After reading several hundred of these books that are labeled romance in just under six months or so, I've come to realize (as every avid reader will inevitably see as well) the formula of authors. And yes, of course I realize that every author has their own formula that applies to the way they write their characters, the writing style, and the timing of their plot. It's unavoidable. Not everyone can be totally original in every book, especially in a genre like this. On the other hand, that so called formula is what makes that author recognizable.
But what I've come to realize is that the authors who have their formula but are able to disguise it to appear new in each successive book are the ones that are the ones who earn a higher place in my proverbial, and literal, bookshelf.
It's such a delicate balance to play. When the formula is way too apparent, as a reader, it totally turns me off. I've actually turned down a lot of authors that I've come across simply because I knew how the book would turn out even when I hadn't read it yet. At the same time, when the author tries something new and totally turns a 180 with a new formula, it's hard to get into a new groove and can sometimes feel like you're reading a foreign author instead of one that you've known for years. Like I mentioned, the authors who are able to disguise their formula are the ones to keep an eye out for.
Let's examine some of the formulas...
First up: Sabrina Jeffries. Jeffries was really my first romance. Not the literal first, but One Night with a Prince was my first self-chosen one. The literal first romance was one that was borrowed and read as a joke. But Jeffries' last Royal Brotherhood book was the one that I choose for myself. With Jeffries, it's a standard formula. Her hero and heroine meet and usually there's a bit of deception going on on behalf of the hero. The deception seems to be standard Jeffries and it's not a totally original formula. She pretty much sticks to a classic form: Meet, Attraction, Deception, Sex, Climax/Downfall, Resolve. From what I've read of Jeffries, and I've read them all, it feels that she doesn't stray from her formula. Now, what makes some of her books better than others simply lie in character developments, plot strength, and time constraints as a writer. With Jeffries, after you're familiar with the formula, you can actually just eyeball the pages that have past and gauge how close you are to the big blowup of the plot and the climax of the story.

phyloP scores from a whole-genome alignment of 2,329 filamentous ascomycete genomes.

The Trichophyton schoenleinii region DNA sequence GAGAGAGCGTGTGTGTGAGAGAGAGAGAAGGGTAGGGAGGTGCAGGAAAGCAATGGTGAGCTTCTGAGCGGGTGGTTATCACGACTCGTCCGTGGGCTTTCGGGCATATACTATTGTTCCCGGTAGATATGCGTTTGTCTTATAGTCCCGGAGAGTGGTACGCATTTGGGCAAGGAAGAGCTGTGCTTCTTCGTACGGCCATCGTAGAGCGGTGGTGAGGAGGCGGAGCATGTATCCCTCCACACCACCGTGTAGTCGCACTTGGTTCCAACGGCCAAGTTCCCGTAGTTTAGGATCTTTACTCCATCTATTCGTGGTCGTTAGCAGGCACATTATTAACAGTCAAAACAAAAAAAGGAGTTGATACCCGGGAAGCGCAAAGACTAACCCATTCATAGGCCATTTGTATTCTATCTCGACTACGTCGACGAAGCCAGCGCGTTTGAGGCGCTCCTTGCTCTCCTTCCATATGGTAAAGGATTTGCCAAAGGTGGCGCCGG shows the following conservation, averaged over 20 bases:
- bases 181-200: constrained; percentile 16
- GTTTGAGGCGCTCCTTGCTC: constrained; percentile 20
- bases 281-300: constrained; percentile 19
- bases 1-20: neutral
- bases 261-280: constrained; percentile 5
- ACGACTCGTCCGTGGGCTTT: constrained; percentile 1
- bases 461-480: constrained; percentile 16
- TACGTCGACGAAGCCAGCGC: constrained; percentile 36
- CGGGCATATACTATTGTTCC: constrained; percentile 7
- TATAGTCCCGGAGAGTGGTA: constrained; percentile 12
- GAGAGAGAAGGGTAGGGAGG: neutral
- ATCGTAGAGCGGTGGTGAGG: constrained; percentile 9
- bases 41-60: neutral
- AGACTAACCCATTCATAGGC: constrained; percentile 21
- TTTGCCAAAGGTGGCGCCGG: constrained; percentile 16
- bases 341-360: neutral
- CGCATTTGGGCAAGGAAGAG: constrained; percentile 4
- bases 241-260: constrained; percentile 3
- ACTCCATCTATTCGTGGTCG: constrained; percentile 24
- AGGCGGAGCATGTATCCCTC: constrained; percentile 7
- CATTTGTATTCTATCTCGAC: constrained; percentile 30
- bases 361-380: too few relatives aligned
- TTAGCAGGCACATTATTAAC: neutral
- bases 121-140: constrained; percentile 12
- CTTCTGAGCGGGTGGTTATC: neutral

Another author who sticks with a formula religiously is Jill Shalvis. She is strictly a whodunit author. There is no deviation from the formula. At first, I enjoyed Get a Clue and then Strong and Sexy, but by the time I got to the end of my third Shalvis novel, I knew that I would never get anything but a story straight out of the game Clue sprinkled with some mediocre sex that was fitted between the pages of the bad guy chasing the hero/heroine with a gun, a knife, or dead bodies popping up unexpectedly. Though the settings change, the overall trend of the plot does not. Somehow, I always end up feeling that the characters are sacrificed in order to develop the mystery and for me, the characters of a romance must be the most important. Even a lousy plot is easily rescued by strong characters, but a plot with no character development
will never make the reader care about the outcome and therefore the plot becomes a moot point. Shalvis is a 'stop reading' author for me now. The formula is just too predictable.
One author who comes to mind when I think of formula is Deirdre Martin. I had high hopes for her books initially. I was looking for something fun and nothing too adrenaline rush in terms of action, nor was I in the mood for real emotional pull, so I thought Martin would be a fast and satisfactory read. My first Martin was fine. I thought the plot was mediocre and the idea was okay but the characters had their funny moments and so I decided to give her another shot. It only got worse. I really did want to like the books, and some had their potential but it got too redundant. Her characters meet, attract, date, encounter a problem, break up, mope, and get back together.